• The Fighting Irish Initiative, which provides financial aid for Notre Dame students in need and funds for the Office of Student Enrichment. Recipients of the initiative are often the first in their families to attend college, and the initiative covers the full cost of attendance as well as resources and programming to help the students acclimate to college life.
  • The William J. Pulte Endowed Scholarship Fund, which is awarded to students in need in the School of Architecture, College of Engineering, Keough School of Global Affairs, and the Kroc Institute for International Peace Studies.

“Words alone cannot express our gratitude to the Pulte family,” says Rev. John I. Jenkins, president of Notre Dame. “This truly is a transformational gift for Notre Dame but, more importantly, for those who will benefit from new and better anti-poverty programs across the country and around the world. Our distinctive mission, our guiding faith, our global reach, the world’s best minds, and our characteristic hope make this an enduring effort that, together with the Pulte Family Charitable Foundation, will find the best answers to the problem of poverty.”

Julie and Mark Pulte of Bloomfield Hills have six children; two of them graduated from Notre Dame. Mark Pulte earned a bachelor’s degree in finance from Notre Dame and serves as vice president and chief investment officer of the Pulte Family Charitable Foundation. Julie Pulte graduated from Saint Mary’s College.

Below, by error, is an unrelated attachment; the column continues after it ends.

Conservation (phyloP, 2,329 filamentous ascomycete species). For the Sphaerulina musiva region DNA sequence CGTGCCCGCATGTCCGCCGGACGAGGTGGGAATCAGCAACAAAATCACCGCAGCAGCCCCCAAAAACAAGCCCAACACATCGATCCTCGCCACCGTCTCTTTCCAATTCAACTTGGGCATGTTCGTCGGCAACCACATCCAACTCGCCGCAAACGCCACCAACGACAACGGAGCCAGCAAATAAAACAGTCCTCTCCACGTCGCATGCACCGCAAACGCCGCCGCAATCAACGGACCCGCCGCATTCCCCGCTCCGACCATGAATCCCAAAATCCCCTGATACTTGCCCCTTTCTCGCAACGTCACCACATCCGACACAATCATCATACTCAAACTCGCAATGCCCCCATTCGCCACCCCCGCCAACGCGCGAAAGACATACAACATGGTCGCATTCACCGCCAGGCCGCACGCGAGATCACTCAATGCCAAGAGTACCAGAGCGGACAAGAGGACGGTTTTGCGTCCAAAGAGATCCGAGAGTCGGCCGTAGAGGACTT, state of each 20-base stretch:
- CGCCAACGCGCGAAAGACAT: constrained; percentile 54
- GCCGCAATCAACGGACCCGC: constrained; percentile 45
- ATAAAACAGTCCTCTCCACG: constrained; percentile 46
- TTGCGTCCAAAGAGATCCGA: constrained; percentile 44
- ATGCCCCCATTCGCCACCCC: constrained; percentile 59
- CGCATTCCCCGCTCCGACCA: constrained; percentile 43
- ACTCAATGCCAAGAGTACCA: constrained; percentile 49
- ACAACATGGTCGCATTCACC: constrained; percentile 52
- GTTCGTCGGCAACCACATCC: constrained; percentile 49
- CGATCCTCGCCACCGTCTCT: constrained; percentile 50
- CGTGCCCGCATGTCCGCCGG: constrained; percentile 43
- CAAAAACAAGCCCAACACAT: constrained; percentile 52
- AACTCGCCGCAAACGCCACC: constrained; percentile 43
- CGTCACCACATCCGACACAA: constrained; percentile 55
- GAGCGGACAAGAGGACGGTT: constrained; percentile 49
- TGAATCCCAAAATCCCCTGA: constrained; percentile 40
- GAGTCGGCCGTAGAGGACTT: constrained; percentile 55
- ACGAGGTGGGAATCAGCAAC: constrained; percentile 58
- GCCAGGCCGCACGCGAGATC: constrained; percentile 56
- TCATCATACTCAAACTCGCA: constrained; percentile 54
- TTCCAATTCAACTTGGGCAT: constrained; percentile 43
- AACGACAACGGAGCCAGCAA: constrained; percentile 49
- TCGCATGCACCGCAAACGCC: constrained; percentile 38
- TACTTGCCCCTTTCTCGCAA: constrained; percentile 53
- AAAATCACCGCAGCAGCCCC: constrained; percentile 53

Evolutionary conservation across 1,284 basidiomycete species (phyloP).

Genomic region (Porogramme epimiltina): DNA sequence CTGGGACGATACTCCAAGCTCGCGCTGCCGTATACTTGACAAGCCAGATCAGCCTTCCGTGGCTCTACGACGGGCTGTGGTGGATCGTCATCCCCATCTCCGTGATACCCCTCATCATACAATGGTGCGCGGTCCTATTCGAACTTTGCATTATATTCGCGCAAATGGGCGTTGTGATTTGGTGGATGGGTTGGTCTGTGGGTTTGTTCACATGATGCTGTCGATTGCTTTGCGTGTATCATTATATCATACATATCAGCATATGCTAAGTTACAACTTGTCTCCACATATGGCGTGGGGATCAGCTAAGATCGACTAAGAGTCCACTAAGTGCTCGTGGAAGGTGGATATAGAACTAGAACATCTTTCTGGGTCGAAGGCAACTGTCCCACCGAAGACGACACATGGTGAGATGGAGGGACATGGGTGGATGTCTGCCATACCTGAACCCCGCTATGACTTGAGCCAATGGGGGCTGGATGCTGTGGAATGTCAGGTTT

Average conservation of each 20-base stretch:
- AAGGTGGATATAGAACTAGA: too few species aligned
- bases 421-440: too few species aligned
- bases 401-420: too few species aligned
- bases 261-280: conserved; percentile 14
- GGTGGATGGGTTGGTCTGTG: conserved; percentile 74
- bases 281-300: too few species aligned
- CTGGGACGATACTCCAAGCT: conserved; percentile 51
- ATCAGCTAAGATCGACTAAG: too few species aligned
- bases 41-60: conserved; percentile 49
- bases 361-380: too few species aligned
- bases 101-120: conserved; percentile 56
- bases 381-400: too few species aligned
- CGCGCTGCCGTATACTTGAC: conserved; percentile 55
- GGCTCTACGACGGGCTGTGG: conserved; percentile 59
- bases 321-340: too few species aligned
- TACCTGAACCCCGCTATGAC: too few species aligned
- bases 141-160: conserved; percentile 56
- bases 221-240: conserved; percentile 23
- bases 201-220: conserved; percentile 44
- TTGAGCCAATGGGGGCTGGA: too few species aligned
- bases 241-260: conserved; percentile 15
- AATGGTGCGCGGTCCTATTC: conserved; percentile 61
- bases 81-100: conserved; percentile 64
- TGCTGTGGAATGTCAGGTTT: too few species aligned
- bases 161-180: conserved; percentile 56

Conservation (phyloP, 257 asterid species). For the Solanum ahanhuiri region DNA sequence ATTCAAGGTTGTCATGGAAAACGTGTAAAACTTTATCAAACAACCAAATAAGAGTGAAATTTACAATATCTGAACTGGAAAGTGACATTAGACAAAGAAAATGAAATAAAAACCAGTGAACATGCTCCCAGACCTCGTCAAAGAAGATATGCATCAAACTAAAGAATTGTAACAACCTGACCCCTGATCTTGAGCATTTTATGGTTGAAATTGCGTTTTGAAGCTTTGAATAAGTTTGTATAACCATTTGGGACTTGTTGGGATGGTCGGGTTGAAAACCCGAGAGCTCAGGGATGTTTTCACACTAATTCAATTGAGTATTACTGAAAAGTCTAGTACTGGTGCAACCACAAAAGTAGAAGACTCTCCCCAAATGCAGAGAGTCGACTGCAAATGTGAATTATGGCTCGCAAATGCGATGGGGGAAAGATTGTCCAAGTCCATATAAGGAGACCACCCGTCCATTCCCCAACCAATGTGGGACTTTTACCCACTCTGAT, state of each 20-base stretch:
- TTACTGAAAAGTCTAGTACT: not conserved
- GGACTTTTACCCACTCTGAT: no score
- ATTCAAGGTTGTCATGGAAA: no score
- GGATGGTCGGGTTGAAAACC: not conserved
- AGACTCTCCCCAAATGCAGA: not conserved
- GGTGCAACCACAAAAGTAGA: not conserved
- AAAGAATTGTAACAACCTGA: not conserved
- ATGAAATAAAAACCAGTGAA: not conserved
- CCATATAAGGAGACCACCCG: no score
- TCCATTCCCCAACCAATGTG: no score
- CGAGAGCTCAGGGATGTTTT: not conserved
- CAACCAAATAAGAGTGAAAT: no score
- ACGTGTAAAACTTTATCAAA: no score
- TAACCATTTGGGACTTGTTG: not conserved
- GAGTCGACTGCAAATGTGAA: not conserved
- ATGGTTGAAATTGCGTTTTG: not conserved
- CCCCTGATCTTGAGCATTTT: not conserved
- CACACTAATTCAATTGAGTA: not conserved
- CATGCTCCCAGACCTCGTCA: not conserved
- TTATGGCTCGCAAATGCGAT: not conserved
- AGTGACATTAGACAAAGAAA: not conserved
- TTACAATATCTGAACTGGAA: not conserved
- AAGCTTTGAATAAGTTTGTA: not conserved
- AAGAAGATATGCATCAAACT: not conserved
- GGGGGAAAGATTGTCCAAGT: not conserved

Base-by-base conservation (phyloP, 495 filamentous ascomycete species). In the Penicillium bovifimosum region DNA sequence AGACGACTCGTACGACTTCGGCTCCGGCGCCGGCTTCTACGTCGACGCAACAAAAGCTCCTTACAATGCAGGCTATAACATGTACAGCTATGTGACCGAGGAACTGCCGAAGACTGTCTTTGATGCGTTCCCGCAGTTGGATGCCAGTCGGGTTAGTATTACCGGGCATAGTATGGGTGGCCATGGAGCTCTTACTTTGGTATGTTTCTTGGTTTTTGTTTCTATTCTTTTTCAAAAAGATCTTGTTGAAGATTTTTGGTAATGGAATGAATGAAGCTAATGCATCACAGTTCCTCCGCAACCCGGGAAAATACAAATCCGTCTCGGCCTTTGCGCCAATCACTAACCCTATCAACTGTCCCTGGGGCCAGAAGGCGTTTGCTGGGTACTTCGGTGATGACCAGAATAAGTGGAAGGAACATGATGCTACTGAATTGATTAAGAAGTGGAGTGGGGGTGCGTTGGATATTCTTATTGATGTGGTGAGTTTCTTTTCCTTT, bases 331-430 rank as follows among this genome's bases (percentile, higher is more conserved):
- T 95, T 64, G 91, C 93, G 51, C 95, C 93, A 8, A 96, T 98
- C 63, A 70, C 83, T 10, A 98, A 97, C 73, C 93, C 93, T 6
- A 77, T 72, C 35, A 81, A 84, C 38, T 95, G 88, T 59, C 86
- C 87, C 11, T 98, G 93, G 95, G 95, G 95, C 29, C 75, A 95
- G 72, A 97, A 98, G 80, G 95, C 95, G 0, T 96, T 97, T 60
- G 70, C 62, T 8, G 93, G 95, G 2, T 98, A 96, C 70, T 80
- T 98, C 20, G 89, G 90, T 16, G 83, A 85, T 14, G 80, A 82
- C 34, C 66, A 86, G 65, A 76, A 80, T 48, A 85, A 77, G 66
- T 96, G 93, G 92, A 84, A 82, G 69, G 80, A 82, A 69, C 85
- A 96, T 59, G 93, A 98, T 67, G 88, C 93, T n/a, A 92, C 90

Mark Pulte is founder, president, and CEO of Mark Timothy Inc., a Florida-based luxury home designer. He is also a principal of Pulte Capital Partners, an investment firm, and previously worked at PulteGroup. He is a trustee of Holy Cross College and a member of Notre Dame’s advisory council for the School of Architecture.

“Partnering with a great institution like Notre Dame gives the Pulte Foundation an immediate global presence to help combat poverty,” he says. “With today’s partnership, we are that much closer to helping many marginalized members of our shared family.”

Nancy Pulte Rickard and Kevin Rickard live in Florida. One of their three children graduated from Notre Dame. Nancy Pulte Rickard is a member of Notre Dame’s advisory council for the Keough School of Global Affairs. She is also chair of the board of directors and president of the Pulte Family Charitable Foundation and has a bachelor’s degree in business administration from Albion College and a master’s degree in public administration from Bowling Green State University.

“What we do and the decisions we make now will make all the difference in our being a dynamic and relevant entity – taking on current and future philanthropic challenges and addressing humanitarian issues – versus an old school foundation that functions under the most conservative principles and practices,” she says. “Our alliance with Notre Dame will help us accomplish our long game both nationally and globally. In partnering with the University of Notre Dame, we will accomplish things we could never achieve on our own. In addition to sharing our core beliefs rooted in our Catholic faith, the university has a global reach with access to some of the world’s brightest minds, expertise, resources, and all-around know-how for playing on different fields and winning when it comes to improving life systems for humanity.”

The Pulte Family Charitable Foundation works to meet the basic human needs of the most marginalized people, including those with disabilities, socio-economically disadvantaged youth, the elderly, and those without material resources.

A portion of the gift will be held in a donor-advised fund, which will leverage the Notre Dame endowment to maximize the impact of donor-advised assets with Notre Dame and other charities.

The endowment is part of the Boldly Notre Dame campaign.